• Table 2 shows test results for YS, TS, the minimum value of the absorbed energy in the Charpy test at -40° C, and the cementite length for each test material along with the heat treatment conditions after hot rolling. Table 1 Steel No. Chemical composition of steels (mass%; balance: Fe) Pcm C Si Mn P S Mo Ca sol.Al O N Ti Cr Ni Cu V Nb B 1 0.048 0.09 1.80 0.006 0.001 0.49 0.0009 0.01 0.002 0.0056 0.006 0.30 <0.0001 0.189 2 0.051 0.08 2.04 0.007 0.001 0.50 0.0005 0.01 0.003 0.0057 0.006 0.31 0.2 <0.0001 0.208 3 0.050 0.09 2.04 0.007 0.001 0.50 0.0009 0.012 0.003 0.0055 0.007 0.31 0.39 <0.0001 0.210 4 0.049 0.07 2.01 0.008 0.001 0.51 0.0003 0.014 0.003 0.0055 0.006 0.50 <0.0001 0.211 5 0.050 0.09 2.01 0.008 0.001 0.51 0.0014 0.025 0.001 0.0055 0.010 0.31 0.83 0.2 <0.0001 0.227 6 0.048 0.09 2.04 0.007 0.001 0.52 0.0014 0.028 0.002 0.0055 0.010 0.31 1.59 <0.0001 0.230 7 0.051 0.10 2.03 0.009 0.001 0.52 0.0009 0.023 0.001 0.0056 0.007 0.32 0.05 <0.0001 0.212 8 0.038 0.10 2.01 0.013 0.001 0.68 0.0008 0.022 0.001 0.0083 0.007 0.32 0.003 <0.0001 0.203 9 0.049 0.09 2.03 0.011 0.001 0.70 0.001 0.023 0.001 0.0057 0.008 0.32 0.028 <0.0001 0.216 11 0.048 0.10 1.99 0.009 0.001 0.72 0.0012 0.02 0.002 0.0052 0.011 0.30 <0.0001 0.214 12 0.049 0.09 2.69 0.010 0.001 0.54 0.0013 0.025 0.002 0.0051 0.011 0.21 <0.0001 0.233 13 0.060 0.09 2.03 0.009 0.001 0.72 0.0014 0.03 0.001 0.0049 0.010 0.31 <0.0001 0.228 14 0.069 0.28 2.03 0.009 0.001 0.73 0.0016 0.03 0.001 0.0058 0.010 0.31 <0.0001 0.244 15 0.049 0.28 2.01 0.007 0.001 0.74 0.0013 0.03 0.001 0.0054 0.010 0.30 <0.0001 0.223 16 0.048 0.09 2.01 0.009 0.001 0.82 0.0014 0.027 0.001 0.0051 0.010 0.31 <0.0001 0.222 17 0.048 0.09 2.41 0.010 0.001 0.75 0.0014 0.026 0.002 0.005 0.011 0.12 <0.0001 0.228 18 0.050 0.09 2.70 0.011 0.001 0.76 0.0012 0.024 0.002 0.0053 0.011 <0.0001 0.239 19 0.036 0.09 2.88 0.011 0.001 0.74 0.0013 0.024 0.002 0.0047 0.011 <0.0001 0.232 20 0.060 0.29 1.55 0.011 0.001 0.41 0.0020 0.030 0.002 0.0056 0.010 0.05 <0.0001 0.180 21 0.069 0.29 1.41 0.011 0.001 0.29 0.0023 0.031 0.002 0.0062 0.010 0.31 0.39 0.4 0.05 <0.0001 0.215 22 0.049 0.09 1.62 0.008 0.001 0.41 0.0013 0.024 0.003 0.0049 0.009 0.50 0.05 0.0006 0.193 23 0.048 0.09 2.03 0.050 0.001 0.51 0.001 0.026 0.001 0.0054 0.010 0.31 <0.0001 0.202 24 0.047 0.09 2.05 0.007 0.002 0.73 <0.001 0.028 0.001 0.0053 0.010 0.31 <0.0001 0.217 25 0.08 2.04 0.007 0.0008 <0.001 0.004 0.0056 0.004 0.31 <0.0001 0.203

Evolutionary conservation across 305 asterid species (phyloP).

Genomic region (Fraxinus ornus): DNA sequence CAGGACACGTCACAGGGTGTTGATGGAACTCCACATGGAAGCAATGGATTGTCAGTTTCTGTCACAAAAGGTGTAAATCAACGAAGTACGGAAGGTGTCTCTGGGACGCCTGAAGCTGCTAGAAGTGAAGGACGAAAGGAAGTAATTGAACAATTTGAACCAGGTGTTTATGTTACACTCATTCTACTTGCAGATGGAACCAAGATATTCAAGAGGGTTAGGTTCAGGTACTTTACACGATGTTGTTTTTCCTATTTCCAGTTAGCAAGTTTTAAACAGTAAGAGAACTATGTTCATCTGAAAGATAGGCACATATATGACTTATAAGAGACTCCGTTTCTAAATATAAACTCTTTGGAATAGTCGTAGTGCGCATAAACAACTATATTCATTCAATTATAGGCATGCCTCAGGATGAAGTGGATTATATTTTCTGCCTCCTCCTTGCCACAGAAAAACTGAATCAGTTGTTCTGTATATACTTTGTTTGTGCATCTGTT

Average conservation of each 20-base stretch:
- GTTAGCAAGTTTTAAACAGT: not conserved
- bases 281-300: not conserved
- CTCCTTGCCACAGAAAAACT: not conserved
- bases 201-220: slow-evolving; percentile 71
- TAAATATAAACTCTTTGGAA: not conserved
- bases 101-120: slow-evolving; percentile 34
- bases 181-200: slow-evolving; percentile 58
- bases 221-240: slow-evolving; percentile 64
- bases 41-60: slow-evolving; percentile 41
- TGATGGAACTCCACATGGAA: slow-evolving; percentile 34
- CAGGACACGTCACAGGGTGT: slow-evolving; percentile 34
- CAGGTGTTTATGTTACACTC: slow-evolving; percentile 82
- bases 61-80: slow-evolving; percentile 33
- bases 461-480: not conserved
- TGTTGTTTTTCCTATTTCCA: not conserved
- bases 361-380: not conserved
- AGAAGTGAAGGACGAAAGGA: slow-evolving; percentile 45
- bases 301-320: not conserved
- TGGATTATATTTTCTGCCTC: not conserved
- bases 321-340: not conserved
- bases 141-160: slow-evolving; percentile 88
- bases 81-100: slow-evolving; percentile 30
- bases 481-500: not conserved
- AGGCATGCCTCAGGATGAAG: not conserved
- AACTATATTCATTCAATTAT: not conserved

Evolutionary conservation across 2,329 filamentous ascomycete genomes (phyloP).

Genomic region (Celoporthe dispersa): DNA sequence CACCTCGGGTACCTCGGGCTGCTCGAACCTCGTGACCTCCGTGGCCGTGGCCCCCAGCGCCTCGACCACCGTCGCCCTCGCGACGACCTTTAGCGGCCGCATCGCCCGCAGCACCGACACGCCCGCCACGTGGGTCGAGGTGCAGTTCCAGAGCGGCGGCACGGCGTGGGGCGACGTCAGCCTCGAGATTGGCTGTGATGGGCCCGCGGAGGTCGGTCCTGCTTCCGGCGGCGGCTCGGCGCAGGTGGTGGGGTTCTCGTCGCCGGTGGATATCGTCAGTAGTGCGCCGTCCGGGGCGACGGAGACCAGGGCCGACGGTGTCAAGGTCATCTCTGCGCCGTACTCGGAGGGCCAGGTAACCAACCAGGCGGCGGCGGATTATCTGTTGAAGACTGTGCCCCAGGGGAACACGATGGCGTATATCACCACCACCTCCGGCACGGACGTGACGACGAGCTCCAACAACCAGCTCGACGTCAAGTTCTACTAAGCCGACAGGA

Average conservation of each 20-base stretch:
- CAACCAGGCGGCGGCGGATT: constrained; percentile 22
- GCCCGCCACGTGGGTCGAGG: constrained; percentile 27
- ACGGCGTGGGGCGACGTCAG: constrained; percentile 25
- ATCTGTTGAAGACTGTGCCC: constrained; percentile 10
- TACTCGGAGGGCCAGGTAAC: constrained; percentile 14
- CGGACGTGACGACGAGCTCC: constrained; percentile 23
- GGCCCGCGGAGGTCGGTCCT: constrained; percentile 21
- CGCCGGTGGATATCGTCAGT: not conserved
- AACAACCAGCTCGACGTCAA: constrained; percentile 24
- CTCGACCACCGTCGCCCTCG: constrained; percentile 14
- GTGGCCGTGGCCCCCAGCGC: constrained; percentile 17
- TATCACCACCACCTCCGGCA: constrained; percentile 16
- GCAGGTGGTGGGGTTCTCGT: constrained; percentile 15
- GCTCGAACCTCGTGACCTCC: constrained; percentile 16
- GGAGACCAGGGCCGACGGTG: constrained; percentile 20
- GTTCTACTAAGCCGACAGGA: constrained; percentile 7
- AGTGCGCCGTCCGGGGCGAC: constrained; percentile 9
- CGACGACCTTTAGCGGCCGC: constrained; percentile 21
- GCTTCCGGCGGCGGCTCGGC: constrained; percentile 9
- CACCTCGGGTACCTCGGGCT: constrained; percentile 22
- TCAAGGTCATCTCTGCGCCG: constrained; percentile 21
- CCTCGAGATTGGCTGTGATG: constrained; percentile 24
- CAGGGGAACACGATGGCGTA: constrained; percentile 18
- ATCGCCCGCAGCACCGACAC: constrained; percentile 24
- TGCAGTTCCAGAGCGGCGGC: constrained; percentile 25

Table 2 Steel No. Finishing temp. of rolling (°C) Cooling temp. after rolling (°C) Reheating temperature (°C) Tempering temperature (°C) Length of cementite at interfaces (µm) YS (MPa) TS (MPa) Minimum value of vE-40°C (J) 1 1000 900 950 600 16 564 644 126 2 1000 900 950 600 15 557 635 150 3 1000 900 950 600 10 593 672 166 4 1000 900 950 550 12 623 716 120 5 1000 900 950 620 8 596 687 241 6 1000 900 950 620 6 637 717 259 7 1000 900 950 650 7 619 699 100 8 1000 900 950 620 10 585 664 250 9 1000 900 950 600 10 622 716 215 11 1000 900 950 620 10 610 699 179 12 1000 900 950 560 7 610 688 174 13 1000 900 950 620 8 650 733 184 14 1000 900 950 620 10 643 726 148 15 1000 900 950 620 5 623 711 234 16 1000 900 950 620 5 595 682 248 17 1000 900 950 600 10 593 681 151 18 1000 900 950 600 8 626 706 142 19 1000 900 950 600 5 601 680 176 20 1000 900 950 650 25 565 643 58 21 1000 900 950 550 10 564 660 90 22 1000 900 950 650 23